Crimes of the Future

Crimes of the Future ★★★★★

This review may contain spoilers. I can handle the truth.

This review may contain spoilers.

"if the police did an autopsy, what do you think they'd find inside?"

"outer space."

people were understandably excited when this was announced as cronenberg's return to "body horror" but i don't think that's actually a useful way to think about this film. while saul tenser insists that he uncomfortable with the ways in which his body is mutating and evolving (so much so, in fact, that he's willing to work with the police to subvert groups who relish that mutation). but the gentle (and profoundly feminine) pleasure of his gestures during his first performance betray an obvious thrill at the experiences his new organs provide. surgery is the new sex, after all, and he's not very good at the old one. he can only admit the thrill he feels about his bodily changes under the cover of performance, a veil of plausible deniability that, of course, inevitably ends in the "designer cancer" being removed. he is clearly precious about his work, dismissing the earman klinek who has sutured non-functional organs all over himself as "escapist propaganda." it's a kind of gatekeeping that can only come from someone unable to admit to themselves the depths of their own involvement. saul doesn't want to see himself in klinek, who altered his body on purpose. by contrast, insists he "never really knows" when he's working on something new. saul sees his body's changes as "rebellion", and his only agency being in his removal of the parts that are wrong. asked if he's removed all of his new organs, he easily replies, "who wouldn't?"

the horror is not in the changes to the body, but in the different ways people try to force meanings onto it. the dead boy, brecken, will never get to decide for himself what his body means. his lifeless corpse becomes the site of relationship arguments, radical transhumanism, regressive political sabotage, a setting for someone else's art. everyone is trying to make meaning out of his body, and he'll never get the chance to have a say. "the boy's not talking" as his father flippantly says. when caprice introduces the question of consent into the planned performance, he retorts, "i'm the boy's father, i give my consent." it's astonishing that this film was released in the exact moment that it was, when every day we have to listen to politicians litigate the bodies of trans kids, forcing their own agendas and meanings onto children who just want to live comfortable, healthy, normal lives. "and now why know why there will be a second autopsy, and a third," caprice says, in tears at what the world has done to this child. the government stepped into brecken's autopsy behind the scenes, making his organs appear brutally ordinary and generic, to avoid public reveal of just how different he was. detective cope shrugs off the desecration of brecken, whose true nature we never see. "you wouldn't have known what you were looking at."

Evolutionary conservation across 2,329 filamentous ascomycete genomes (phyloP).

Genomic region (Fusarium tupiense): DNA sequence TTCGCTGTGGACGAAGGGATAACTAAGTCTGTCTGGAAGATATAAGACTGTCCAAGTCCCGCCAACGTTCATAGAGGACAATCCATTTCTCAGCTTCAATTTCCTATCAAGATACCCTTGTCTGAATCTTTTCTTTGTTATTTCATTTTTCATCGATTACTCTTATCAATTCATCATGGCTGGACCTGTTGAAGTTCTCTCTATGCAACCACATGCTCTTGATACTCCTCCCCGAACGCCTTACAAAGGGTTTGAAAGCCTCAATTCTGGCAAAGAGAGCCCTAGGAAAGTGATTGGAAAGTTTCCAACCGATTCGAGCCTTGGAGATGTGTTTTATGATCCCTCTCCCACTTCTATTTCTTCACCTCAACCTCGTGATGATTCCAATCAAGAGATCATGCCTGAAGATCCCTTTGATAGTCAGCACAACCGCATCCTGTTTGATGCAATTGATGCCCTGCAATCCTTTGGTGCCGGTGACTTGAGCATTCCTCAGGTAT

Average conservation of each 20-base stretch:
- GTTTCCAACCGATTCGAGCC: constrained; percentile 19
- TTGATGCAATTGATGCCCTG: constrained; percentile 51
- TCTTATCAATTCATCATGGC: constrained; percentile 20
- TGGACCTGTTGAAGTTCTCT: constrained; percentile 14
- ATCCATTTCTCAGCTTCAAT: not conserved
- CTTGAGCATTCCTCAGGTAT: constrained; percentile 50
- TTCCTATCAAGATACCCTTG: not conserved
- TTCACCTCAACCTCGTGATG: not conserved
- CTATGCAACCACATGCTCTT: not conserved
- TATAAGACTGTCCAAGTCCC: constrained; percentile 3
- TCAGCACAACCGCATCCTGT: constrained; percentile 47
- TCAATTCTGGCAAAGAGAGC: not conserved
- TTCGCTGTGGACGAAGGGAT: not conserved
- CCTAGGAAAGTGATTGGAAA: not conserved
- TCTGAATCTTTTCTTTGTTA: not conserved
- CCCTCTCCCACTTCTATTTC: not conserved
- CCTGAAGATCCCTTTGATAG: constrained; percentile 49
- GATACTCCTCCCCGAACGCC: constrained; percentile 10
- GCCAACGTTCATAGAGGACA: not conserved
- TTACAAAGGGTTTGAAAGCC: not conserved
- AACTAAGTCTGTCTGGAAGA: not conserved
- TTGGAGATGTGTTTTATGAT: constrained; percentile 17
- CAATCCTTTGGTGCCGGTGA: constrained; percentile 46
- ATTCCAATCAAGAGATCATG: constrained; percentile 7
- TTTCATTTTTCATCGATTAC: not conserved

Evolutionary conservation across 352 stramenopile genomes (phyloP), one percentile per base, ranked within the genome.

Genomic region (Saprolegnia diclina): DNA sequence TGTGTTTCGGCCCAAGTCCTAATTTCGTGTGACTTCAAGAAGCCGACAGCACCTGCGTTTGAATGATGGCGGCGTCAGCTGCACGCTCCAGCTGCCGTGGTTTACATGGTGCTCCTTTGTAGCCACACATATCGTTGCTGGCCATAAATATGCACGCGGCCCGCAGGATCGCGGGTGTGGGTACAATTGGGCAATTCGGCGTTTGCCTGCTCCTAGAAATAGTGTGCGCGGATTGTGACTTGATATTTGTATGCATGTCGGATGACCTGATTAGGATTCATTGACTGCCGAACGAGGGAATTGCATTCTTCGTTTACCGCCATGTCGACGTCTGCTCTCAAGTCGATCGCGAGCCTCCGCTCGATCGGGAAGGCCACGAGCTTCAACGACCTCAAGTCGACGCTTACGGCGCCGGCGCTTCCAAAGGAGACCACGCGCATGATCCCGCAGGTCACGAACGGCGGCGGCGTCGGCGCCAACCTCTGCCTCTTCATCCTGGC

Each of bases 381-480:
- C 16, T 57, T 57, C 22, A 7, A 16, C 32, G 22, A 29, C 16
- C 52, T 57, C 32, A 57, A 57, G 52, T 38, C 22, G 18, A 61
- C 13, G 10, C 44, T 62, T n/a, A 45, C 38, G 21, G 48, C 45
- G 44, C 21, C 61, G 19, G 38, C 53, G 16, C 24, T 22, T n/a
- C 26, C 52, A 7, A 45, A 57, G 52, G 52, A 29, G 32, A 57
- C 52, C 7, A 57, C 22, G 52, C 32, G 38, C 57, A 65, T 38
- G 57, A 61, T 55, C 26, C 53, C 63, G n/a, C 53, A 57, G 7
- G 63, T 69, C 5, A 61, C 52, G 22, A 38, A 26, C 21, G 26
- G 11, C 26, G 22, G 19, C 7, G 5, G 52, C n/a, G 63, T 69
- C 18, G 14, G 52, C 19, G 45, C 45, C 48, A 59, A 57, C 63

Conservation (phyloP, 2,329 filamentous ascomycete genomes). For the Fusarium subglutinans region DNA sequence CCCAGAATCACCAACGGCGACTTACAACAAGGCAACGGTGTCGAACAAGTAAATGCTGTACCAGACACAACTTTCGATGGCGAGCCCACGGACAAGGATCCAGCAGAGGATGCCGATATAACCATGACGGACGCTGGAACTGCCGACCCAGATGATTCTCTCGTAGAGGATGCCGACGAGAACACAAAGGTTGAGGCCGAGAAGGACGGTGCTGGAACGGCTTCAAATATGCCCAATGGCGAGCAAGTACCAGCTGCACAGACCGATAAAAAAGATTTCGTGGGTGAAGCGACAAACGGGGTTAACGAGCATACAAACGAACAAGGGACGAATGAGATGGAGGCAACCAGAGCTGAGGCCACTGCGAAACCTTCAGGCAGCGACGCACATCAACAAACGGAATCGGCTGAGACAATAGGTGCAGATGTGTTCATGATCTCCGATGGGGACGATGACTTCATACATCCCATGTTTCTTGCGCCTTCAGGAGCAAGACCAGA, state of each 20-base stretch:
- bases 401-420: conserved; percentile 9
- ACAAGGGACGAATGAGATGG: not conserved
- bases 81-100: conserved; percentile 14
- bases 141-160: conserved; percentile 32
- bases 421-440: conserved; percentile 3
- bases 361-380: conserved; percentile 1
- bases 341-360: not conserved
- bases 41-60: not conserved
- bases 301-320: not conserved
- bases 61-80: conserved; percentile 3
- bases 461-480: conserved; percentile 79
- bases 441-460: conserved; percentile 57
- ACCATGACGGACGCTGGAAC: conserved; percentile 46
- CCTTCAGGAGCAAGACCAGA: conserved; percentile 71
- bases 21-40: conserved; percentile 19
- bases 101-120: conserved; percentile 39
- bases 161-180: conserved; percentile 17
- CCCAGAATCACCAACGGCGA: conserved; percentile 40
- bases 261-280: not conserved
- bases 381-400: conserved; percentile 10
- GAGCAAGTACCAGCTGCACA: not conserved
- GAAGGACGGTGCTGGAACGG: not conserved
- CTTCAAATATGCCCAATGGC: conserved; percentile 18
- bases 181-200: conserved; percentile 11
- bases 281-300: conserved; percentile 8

after this, saul is clearly disgusted with his undercover work. he wanted so badly to distance himself from the "rebellion" of his body (caprice says he always thinks each performance is the last time, and he's "always wrong", perhaps more wishful thinking than saul initially lets on), to control himself and maintain the facade of normal humanity. it's only when he surrenders himself to it, admitting his physical difference by eating the synth bar, that he can experience a moment of true, rather than performed, bliss. the people he was selling out are his people, and he's finally ready to join them. there are plenty of quasi-metaphorical trans narratives in cinema, but i think this is one of the most poignant. like last year's the matrix resurrections, crimes of the future is about the pain of denial and the euphoria of truth. it gets into much thornier areas by depicting the projection of that denial onto others, how self-loathing becomes willing participation in one's own oppression. that final shot refers obviously to the passion of joan of arc, so elegantly connecting the agony and the ecstasy of religious devotion to the feeling of oneness with one's own body. "body is reality," but it is only one's own reality, and no one else's.

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